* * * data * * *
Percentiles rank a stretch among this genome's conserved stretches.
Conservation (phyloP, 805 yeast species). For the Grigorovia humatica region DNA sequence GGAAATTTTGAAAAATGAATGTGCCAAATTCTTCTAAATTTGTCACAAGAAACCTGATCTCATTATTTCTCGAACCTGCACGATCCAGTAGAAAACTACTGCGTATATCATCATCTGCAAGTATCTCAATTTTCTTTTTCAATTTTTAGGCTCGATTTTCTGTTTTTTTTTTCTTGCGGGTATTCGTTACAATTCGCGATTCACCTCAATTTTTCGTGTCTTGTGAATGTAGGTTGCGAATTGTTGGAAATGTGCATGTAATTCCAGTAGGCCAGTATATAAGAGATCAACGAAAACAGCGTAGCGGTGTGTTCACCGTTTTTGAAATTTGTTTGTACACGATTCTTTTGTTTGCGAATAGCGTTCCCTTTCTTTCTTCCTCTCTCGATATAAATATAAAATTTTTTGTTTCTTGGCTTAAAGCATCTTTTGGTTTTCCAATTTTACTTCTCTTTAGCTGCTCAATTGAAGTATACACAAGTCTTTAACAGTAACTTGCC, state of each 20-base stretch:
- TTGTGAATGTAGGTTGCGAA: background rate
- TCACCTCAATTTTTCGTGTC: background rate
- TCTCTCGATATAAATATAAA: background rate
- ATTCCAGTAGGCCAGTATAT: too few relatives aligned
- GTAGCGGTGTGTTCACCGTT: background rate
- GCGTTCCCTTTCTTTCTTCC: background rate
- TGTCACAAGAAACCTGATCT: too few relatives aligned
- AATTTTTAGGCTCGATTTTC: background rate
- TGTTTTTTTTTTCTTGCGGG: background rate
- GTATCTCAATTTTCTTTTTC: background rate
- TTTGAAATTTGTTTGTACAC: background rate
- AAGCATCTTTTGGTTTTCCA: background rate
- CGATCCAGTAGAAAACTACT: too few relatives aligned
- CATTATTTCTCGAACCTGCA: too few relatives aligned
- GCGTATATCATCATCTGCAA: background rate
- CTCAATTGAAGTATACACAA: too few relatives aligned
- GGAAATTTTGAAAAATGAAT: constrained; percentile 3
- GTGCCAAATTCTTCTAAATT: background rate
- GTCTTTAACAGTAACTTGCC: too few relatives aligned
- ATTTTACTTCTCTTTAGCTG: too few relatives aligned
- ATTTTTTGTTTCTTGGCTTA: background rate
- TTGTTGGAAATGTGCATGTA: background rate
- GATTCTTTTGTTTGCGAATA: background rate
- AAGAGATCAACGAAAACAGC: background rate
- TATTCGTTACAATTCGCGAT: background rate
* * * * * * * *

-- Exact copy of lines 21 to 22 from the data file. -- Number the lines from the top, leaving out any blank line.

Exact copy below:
- GTCTTTAACAGTAACTTGCC: too few relatives aligned
- ATTTTACTTCTCTTTAGCTG: too few relatives aligned